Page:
Theses and Dissertations

Issuing Body

Mississippi State University


Marshall, L. Douglas

Committee Member

Mikel, B. William

Committee Member

Martin, Mike J.

Committee Member

Behrends, Jason

Committee Member

Nannapaneni, Ramakrishna

Date of Degree


Document Type

Dissertation - Open Access


Food Science and Technology

Degree Name

Doctor of Philosophy (Ph.D)


College of Agriculture and Life Sciences


Department of Food Science, Nutrition and Health Promotion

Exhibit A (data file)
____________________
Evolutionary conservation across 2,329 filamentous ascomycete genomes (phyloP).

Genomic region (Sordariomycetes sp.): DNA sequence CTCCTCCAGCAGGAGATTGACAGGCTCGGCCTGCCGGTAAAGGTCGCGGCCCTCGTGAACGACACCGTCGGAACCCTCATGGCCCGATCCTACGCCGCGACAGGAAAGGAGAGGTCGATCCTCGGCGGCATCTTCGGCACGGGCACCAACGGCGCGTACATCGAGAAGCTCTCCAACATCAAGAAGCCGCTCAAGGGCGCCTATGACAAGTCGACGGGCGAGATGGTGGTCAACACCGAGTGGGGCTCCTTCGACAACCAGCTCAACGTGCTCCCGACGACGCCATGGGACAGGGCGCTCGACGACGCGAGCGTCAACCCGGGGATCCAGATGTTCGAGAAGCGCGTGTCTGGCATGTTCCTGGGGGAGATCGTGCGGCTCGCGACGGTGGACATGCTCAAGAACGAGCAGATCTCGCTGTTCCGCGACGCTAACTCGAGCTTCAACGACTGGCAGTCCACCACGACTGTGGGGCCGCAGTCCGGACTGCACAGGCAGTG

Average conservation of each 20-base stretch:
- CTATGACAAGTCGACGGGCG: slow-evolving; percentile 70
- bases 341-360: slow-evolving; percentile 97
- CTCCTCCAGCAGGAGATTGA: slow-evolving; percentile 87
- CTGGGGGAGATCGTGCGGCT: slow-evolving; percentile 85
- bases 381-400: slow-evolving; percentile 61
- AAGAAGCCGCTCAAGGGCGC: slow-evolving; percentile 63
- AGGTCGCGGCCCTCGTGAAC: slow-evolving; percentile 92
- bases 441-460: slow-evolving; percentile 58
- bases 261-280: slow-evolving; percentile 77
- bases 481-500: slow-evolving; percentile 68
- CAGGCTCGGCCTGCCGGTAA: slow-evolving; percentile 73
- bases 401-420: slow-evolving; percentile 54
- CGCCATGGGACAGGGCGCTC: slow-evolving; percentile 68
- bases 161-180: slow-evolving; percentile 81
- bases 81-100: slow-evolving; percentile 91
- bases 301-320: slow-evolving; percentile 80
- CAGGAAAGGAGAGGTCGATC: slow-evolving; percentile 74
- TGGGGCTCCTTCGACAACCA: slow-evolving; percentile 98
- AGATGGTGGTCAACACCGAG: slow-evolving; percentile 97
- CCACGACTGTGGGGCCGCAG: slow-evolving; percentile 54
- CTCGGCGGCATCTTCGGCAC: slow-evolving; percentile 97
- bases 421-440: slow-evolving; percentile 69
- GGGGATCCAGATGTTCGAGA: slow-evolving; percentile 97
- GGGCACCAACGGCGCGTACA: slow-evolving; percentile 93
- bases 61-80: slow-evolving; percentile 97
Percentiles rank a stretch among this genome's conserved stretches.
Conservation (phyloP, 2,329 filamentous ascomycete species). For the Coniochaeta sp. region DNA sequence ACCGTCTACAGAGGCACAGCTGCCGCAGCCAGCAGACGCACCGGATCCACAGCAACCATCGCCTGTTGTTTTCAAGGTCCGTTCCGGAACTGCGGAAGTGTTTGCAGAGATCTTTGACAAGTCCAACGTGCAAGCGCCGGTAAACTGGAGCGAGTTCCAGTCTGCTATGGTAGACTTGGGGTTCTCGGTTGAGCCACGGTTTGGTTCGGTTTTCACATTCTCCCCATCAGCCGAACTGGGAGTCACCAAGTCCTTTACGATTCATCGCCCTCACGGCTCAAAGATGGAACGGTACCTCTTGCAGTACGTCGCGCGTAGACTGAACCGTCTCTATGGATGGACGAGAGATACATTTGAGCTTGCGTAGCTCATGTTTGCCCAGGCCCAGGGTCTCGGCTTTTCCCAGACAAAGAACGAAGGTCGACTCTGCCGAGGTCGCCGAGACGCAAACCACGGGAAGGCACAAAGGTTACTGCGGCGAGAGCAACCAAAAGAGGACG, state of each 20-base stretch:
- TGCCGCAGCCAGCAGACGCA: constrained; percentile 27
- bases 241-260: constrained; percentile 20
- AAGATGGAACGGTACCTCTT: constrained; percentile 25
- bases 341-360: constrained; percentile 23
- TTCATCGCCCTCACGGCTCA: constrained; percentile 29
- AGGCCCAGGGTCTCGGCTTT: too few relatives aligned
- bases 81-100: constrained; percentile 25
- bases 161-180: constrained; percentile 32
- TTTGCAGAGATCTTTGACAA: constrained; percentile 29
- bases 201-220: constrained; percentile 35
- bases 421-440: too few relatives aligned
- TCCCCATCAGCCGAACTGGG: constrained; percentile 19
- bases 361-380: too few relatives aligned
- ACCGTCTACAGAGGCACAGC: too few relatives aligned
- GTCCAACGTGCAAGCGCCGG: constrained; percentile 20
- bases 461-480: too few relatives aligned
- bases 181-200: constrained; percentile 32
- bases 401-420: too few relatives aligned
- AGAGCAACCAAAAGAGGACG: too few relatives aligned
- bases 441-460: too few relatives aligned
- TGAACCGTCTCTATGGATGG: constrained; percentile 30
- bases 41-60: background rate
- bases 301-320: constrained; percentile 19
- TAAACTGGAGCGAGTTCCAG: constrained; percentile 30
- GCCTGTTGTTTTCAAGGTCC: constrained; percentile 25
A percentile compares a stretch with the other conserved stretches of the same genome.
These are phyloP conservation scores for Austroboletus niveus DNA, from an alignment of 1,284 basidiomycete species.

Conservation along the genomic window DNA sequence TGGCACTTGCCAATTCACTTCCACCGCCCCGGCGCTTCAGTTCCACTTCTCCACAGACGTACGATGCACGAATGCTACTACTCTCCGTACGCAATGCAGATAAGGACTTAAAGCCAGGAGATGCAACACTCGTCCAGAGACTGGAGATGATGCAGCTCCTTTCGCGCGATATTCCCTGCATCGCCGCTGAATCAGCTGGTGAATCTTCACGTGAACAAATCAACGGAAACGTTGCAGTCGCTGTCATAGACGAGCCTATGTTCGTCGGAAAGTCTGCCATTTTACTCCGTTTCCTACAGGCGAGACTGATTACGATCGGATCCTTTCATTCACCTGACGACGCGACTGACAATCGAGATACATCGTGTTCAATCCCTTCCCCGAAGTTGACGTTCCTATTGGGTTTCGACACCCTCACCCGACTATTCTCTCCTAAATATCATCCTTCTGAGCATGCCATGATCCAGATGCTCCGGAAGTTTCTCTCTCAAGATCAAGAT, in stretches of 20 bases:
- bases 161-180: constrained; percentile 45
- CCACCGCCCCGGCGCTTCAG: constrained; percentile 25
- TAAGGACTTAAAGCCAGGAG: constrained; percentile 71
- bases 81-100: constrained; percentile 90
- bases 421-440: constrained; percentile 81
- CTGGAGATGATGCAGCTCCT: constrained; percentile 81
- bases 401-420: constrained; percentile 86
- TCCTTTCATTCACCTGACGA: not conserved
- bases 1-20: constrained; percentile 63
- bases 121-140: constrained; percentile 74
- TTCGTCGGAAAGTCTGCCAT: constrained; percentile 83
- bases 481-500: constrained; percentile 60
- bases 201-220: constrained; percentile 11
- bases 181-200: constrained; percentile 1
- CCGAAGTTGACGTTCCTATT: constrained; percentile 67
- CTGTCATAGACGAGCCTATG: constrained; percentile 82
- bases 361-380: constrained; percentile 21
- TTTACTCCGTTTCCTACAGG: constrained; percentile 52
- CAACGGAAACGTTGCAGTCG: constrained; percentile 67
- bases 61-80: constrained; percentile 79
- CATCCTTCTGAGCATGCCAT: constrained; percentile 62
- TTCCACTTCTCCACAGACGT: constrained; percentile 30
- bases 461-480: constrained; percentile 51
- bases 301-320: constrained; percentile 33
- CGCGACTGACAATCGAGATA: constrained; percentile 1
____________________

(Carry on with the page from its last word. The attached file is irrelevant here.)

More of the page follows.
Vibrio vulnificus is a foodborne bacterial pathogen associated with raw oyster consumption. Shellfish depuration for 48 hours is a dynamic process where coliform bacteria are purged; however, this process is ineffective against V. vulnificus. The current study investigated the use of prolonged two-week depuration on V. vulnificus populations in Gulf Coast oysters. The study evaluated the impact of prolonged depuration on V. vulnificus fatty acid profile change and the ability to survive in simulated gastric fluid. Oyster depuration in seawater (10 or 22oC, 14 days) reduced V. vulnificus counts, but not to non-detectable level, indicating close ecological relationship between the pathogen and mollusk. Greatest V. vulnificus count reductions were seen in 12 ppt 10°C seawater (2.7 log10 CFU/g) and in 20 ppt 22°C seawater (2.8 logs). Mesophilic vibrios dominated the overall microflora of freshly harvested oysters, while refrigeration selected for psychrotrophic bacteria. Depuration at 22°C retained dominance of mesophilic vibrios, including pathogenic species. Although aerobic plate counts were lower in 22°C depurated oysters (5.0 logs vs 6.0 logs), depuration at 10°C had little to no advantage over 22°C in terms of vibrio population reduction. Use of prolonged depuration remains economically questionable since this method failed to completely eliminate V. vulnificus. Starved V. vulnificus behavior in artificial seawater showed that low temperature (4oC) and high seawater salinity (35 ppt) contributed to pathogen population reduction. Starved V. vulnificus did not adjust membrane fluidity to storage temperature within the investigated time frame. However, a significant fatty acid switch from C18:1w7c to C18:1w6c by double bond relocation was observed. The relocation was faster at ambient temperatures compared to refrigerated temperatures. The majority of V. vulnificus foodborne infections occur during warm summer months. Vibrio vulnificus ATCC 27562 was significantly less resistant (3.7 min D-value) to simulated gastric fluid (pH 4.0) after 7-day storage at 4oC compared to the control (7.8 min D-value). Therefore, greater gastric fluid sensitivity of the pathogen may occur in winter-harvested oysters and may partially explain the low number of winter outbreaks.